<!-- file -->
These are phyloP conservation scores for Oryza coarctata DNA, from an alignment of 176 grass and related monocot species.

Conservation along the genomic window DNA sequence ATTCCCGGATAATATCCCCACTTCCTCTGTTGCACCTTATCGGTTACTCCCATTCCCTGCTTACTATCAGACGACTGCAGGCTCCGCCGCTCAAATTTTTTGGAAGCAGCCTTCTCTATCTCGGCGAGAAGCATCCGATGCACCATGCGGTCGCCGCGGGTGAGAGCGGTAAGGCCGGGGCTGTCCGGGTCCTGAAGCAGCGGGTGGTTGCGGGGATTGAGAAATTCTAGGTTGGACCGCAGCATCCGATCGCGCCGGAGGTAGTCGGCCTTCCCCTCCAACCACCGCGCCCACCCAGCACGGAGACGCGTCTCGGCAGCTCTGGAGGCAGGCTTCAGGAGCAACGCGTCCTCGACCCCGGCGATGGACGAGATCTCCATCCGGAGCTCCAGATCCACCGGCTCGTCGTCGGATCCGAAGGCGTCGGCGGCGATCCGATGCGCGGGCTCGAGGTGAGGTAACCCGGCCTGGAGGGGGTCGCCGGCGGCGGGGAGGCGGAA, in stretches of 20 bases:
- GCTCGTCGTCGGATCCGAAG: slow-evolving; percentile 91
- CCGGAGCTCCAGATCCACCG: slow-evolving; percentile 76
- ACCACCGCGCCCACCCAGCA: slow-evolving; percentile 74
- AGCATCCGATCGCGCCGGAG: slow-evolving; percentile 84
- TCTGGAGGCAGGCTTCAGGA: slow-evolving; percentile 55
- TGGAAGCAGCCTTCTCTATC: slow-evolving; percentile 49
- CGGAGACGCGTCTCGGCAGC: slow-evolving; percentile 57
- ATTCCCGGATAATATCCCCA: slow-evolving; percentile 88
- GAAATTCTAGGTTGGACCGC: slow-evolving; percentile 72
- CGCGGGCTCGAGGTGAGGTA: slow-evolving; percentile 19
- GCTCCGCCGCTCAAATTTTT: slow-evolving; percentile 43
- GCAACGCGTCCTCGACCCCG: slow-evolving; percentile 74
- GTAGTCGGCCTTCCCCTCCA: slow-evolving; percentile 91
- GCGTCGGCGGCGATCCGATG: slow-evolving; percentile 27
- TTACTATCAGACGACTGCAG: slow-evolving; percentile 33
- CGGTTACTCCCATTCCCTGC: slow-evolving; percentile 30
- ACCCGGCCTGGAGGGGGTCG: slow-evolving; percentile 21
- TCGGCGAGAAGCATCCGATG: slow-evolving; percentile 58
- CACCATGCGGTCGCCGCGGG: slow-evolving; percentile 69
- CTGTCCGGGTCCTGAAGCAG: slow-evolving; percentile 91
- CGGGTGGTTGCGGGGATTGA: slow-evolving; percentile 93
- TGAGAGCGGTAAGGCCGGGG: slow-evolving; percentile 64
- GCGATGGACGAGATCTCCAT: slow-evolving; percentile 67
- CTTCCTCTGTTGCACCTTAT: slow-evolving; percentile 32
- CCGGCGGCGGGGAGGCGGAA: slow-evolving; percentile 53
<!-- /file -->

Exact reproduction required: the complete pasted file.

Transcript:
These are phyloP conservation scores for Oryza coarctata DNA, from an alignment of 176 grass and related monocot species.

Conservation along the genomic window DNA sequence ATTCCCGGATAATATCCCCACTTCCTCTGTTGCACCTTATCGGTTACTCCCATTCCCTGCTTACTATCAGACGACTGCAGGCTCCGCCGCTCAAATTTTTTGGAAGCAGCCTTCTCTATCTCGGCGAGAAGCATCCGATGCACCATGCGGTCGCCGCGGGTGAGAGCGGTAAGGCCGGGGCTGTCCGGGTCCTGAAGCAGCGGGTGGTTGCGGGGATTGAGAAATTCTAGGTTGGACCGCAGCATCCGATCGCGCCGGAGGTAGTCGGCCTTCCCCTCCAACCACCGCGCCCACCCAGCACGGAGACGCGTCTCGGCAGCTCTGGAGGCAGGCTTCAGGAGCAACGCGTCCTCGACCCCGGCGATGGACGAGATCTCCATCCGGAGCTCCAGATCCACCGGCTCGTCGTCGGATCCGAAGGCGTCGGCGGCGATCCGATGCGCGGGCTCGAGGTGAGGTAACCCGGCCTGGAGGGGGTCGCCGGCGGCGGGGAGGCGGAA, in stretches of 20 bases:
- GCTCGTCGTCGGATCCGAAG: slow-evolving; percentile 91
- CCGGAGCTCCAGATCCACCG: slow-evolving; percentile 76
- ACCACCGCGCCCACCCAGCA: slow-evolving; percentile 74
- AGCATCCGATCGCGCCGGAG: slow-evolving; percentile 84
- TCTGGAGGCAGGCTTCAGGA: slow-evolving; percentile 55
- TGGAAGCAGCCTTCTCTATC: slow-evolving; percentile 49
- CGGAGACGCGTCTCGGCAGC: slow-evolving; percentile 57
- ATTCCCGGATAATATCCCCA: slow-evolving; percentile 88
- GAAATTCTAGGTTGGACCGC: slow-evolving; percentile 72
- CGCGGGCTCGAGGTGAGGTA: slow-evolving; percentile 19
- GCTCCGCCGCTCAAATTTTT: slow-evolving; percentile 43
- GCAACGCGTCCTCGACCCCG: slow-evolving; percentile 74
- GTAGTCGGCCTTCCCCTCCA: slow-evolving; percentile 91
- GCGTCGGCGGCGATCCGATG: slow-evolving; percentile 27
- TTACTATCAGACGACTGCAG: slow-evolving; percentile 33
- CGGTTACTCCCATTCCCTGC: slow-evolving; percentile 30
- ACCCGGCCTGGAGGGGGTCG: slow-evolving; percentile 21
- TCGGCGAGAAGCATCCGATG: slow-evolving; percentile 58
- CACCATGCGGTCGCCGCGGG: slow-evolving; percentile 69
- CTGTCCGGGTCCTGAAGCAG: slow-evolving; percentile 91
- CGGGTGGTTGCGGGGATTGA: slow-evolving; percentile 93
- TGAGAGCGGTAAGGCCGGGG: slow-evolving; percentile 64
- GCGATGGACGAGATCTCCAT: slow-evolving; percentile 67
- CTTCCTCTGTTGCACCTTAT: slow-evolving; percentile 32
- CCGGCGGCGGGGAGGCGGAA: slow-evolving; percentile 53